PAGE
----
Pity the poor maxillary sinuses. Those bulbous pouches on either side of the human nose are known more for trapping mucus and causing sinus infections than anything else. They were thought to be an evolutionary relic of our distant past, with little known present value.
Yet researchers led by the University of Iowa believe the unheralded maxillary sinuses play a fortuitous, integral role in the shape and function of the human nose, even today. After studying faces of African and European origin, the team has concluded that the maxillary sinuses act as a cushion of sorts, changing their size to make room for the nose and to maximize its primary function, which is to make air as breathable as possible. The researchers explain the interconnectedness of the maxillary sinuses and the shape of the nasal cavity for the first time in a paper published in the journal The Anatomical Record.
The maxillary sinuses "allow the nose to change shape without affecting other areas of the face," explains Nathan Holton, a biological anthropologist at the University of Iowa and lead author on the paper. "When something is under selective pressure like the nose, that's a good thing."
The maxillary sinuses and the nose share the same wall, like neighbors in a duplex. Whether they are on good terms or at odds is important, because the nose needs to be able to assume different shapes -- and change that shape without shifting everything else in the face and cranium -- to maximize its function depending on the climate. Put more simply, the human nose has evolved over time depending on the type of climate where humans have lived. In colder places, the nose has evolved to be narrower and longer, the better to trap air in the nasal passage and warm and moisten it, which is exactly how the lungs like it. In warmer climates, the nose is broader and shorter, because the air generally already is warm and moist and so the goal is to transport it quickly to the lungs, rather than let it reside in the nasal passages. That explains, broadly speaking, the long, patrician shape of the typical northern European nose and the flatter, broader shape of the African nose. The maxillary sinuses have been around as long as the nose, but it's been unclear why.
The team sought to better understand the relationship by taking computed tomography scans of 40 living people, divided evenly between African and European ancestry. The researchers first wanted to find out whether a larger nose would mean smaller maxillary sinuses, and vice versa. To their surprise, that was not the case.
"What we found is that a bigger nasal volume was associated with a bigger sinus volume in both African and European samples," Holton explains. "This is best explained as an overall size dynamic. Individuals with a bigger face also have a bigger nasal cavity and bigger maxillary sinuses."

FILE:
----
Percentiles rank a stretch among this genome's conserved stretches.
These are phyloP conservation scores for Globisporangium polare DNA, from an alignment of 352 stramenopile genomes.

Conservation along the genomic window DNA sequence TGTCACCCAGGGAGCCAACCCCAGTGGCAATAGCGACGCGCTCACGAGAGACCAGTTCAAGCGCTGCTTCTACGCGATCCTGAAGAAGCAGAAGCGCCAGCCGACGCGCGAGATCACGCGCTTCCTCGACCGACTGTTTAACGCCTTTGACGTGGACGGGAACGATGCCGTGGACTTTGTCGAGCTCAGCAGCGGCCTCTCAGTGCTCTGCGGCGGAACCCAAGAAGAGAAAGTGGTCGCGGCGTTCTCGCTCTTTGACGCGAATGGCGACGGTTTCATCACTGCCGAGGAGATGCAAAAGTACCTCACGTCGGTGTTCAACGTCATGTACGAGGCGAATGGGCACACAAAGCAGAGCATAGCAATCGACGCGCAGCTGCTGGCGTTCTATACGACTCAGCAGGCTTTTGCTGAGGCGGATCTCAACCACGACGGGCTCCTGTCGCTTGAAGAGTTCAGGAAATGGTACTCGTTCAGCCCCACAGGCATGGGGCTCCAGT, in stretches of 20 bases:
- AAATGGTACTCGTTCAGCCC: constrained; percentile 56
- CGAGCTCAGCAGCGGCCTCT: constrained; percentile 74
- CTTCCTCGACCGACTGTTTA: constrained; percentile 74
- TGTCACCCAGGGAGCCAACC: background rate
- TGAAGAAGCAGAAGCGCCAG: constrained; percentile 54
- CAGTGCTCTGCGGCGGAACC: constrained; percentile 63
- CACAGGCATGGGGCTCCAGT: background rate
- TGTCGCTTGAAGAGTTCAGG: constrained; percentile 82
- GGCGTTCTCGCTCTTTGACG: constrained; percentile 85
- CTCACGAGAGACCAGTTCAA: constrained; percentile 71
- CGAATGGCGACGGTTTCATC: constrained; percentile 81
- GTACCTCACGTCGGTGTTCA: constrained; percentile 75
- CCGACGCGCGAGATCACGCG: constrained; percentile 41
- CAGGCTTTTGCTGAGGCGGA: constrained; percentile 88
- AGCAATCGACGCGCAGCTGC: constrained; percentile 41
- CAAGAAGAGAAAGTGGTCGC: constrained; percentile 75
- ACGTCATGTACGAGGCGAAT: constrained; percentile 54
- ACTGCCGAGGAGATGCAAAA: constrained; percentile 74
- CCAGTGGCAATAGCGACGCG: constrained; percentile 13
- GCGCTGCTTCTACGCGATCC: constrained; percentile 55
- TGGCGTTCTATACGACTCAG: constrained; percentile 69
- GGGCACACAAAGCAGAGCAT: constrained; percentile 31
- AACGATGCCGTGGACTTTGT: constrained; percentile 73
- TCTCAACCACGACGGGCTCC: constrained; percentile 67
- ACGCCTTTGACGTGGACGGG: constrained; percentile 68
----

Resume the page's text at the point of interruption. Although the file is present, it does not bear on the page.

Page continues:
The team figured then that nose shape must play a more pronounced role than previously thought. The researchers mapped the shape of the nasal cavity in the participants by plotting points at different spots in a grid. The team found that maxillary sinuses in the European-derived participants were, on average, 36 percent larger than those in African-origin participants, in faces of roughly the same size. The reason: Europeans, with their narrower noses, have more room for maxillary sinuses.
"Essentially, by having these sinuses, that's what allows the nose to change its shape, at least in terms of width and independently from other parts of the face," says Holton, who will be named an assistant professor in the orthodontics department at the College of Dentistry in June.
That's important when considering that the nose needs to change according to where our ancestors lived, with the maxillary sinuses graciously acting as "zones of accommodation," as the researchers put it.
"Our results suggest that while the sinuses are unlikely to play a direct role in nasorespiratory function, they are important with regard to accommodation of climatically relevant changes in internal nasal shape," the authors write.
Lauren Butaric from Texas A&M University and Todd Yokley from Metropolitan State University of Denver are co-authors on the paper, first published online last month. The National Science Foundation (grant no: BCS-0550036) and the Leakey Foundation supported the research.
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